Album Reviews

King Of Woolworths – L’Illustration Musicale

(Mantra) UK release date: 24 March 2003

King Of Woolworths - L'Illustration Musicale King Of Woolworths is Jon Brooks, self-confessed movie-mad Mancunian person, who first came to our attention when he played the DJ set on the Mary Ann Hobbs Radio 1 show. Brooks would then flog his wares on the internet, as an unsigned artiste. He’s signed now though and L’illustration Musicale is his second album on Mantra Records.

The album starts like some terrible sixties spy movie, all clinky triangle and slinky xylophone, and as it branches into a Tarantino movie score, very Stealers Wheel, it hits a groove, and it works. It lushes you along, bass heavy and alluring.

Montparnasse, the second track recalls images from A Clockwork Orange, spooky and sparse. It morphs into a harp led catch that plays on and on, moving into a nice minor key before repeating.Brooks cites influences such as Serge Gainsbourg amongst others and you can hear it loud and clear in this track. Just think Left Bank Paris, the Seine, Gitanes and you’re there with him.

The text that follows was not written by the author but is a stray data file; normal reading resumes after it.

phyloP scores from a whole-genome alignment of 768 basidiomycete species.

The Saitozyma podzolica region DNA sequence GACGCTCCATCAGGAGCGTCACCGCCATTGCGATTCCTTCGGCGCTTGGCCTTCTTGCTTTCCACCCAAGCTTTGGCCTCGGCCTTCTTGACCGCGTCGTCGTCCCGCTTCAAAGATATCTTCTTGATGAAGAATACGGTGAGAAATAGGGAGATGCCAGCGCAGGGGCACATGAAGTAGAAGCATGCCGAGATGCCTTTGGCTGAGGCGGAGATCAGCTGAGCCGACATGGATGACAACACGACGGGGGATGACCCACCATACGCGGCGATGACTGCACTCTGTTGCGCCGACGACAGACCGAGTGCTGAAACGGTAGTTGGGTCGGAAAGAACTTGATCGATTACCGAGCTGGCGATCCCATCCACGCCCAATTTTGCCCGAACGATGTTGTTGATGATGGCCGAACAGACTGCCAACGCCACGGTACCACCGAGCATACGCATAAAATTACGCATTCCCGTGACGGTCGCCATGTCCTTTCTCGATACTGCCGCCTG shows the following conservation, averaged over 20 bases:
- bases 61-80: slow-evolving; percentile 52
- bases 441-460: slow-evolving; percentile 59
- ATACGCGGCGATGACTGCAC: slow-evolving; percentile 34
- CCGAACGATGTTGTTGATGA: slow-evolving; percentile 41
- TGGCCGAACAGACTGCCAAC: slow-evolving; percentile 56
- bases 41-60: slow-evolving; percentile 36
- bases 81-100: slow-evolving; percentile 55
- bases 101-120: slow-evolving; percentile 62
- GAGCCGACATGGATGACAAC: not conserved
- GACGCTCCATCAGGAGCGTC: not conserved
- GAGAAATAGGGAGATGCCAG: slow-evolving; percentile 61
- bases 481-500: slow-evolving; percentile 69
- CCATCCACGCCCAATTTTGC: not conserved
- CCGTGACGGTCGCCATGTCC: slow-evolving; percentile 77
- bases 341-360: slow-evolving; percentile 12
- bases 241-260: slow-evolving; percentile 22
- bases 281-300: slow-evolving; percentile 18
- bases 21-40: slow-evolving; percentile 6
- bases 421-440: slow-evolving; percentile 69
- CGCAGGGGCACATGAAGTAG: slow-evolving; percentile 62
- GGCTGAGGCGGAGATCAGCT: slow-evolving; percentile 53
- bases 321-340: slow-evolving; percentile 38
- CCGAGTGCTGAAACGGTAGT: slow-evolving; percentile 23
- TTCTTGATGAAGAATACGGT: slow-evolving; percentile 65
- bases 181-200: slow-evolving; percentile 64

Saint Etienne are also acknowledged, and Sell Me Back My Soul reeks of them, even down to the too breathy female vocal, which is a shame, because the hook lines are good and as a piece of pop plastic, it stands up.

Hub100 flummoxes a bit. On the once hand the synth hooks are pleasantly meandering affairs that kind of drift over and above. Nice if you’re dozing off. On the other hand, this isn’t an album to fall asleep to, without a doubt it’s not meant to be a sleepy ambient collection. So, if you can’t dance to it, or shake your head, or nod off to it, what’s left? Just put in on in the background and not really need to listen to it?

Brooks obviously likes the wispy female voice, because another, different woman sings on Evelsong, but the pop isn’t as fizzy as on the previous vocal track and looses me half way though.

The album hits a high note with 123 Brillos Beat, a funky sub disco bass driven dish, and A12 is a piece of simple beauty, 5 notes played on the piano back and forth. It’s not demanding, but it eases along and is quietly pretty.

This album is a grower. On first listening you think, what is the point? This must have taken all of ten minutes to write, record and mix. And then the simple hooks seep in and you feel the groove, as languid and lazy as it is and that’s oft the case with deceptively simple music. Sibelius its not, but then why should it be?

Brooks is up front with his inspirations. He likes films and film music and indeed, this album is an album of background music that could be a film score, and it works in this medium and plays well as a dinner party backdrop. But shouldn’t music be more challenging? Perhaps not, perhaps background is fine. If that’s the case, this album is very fine indeed.

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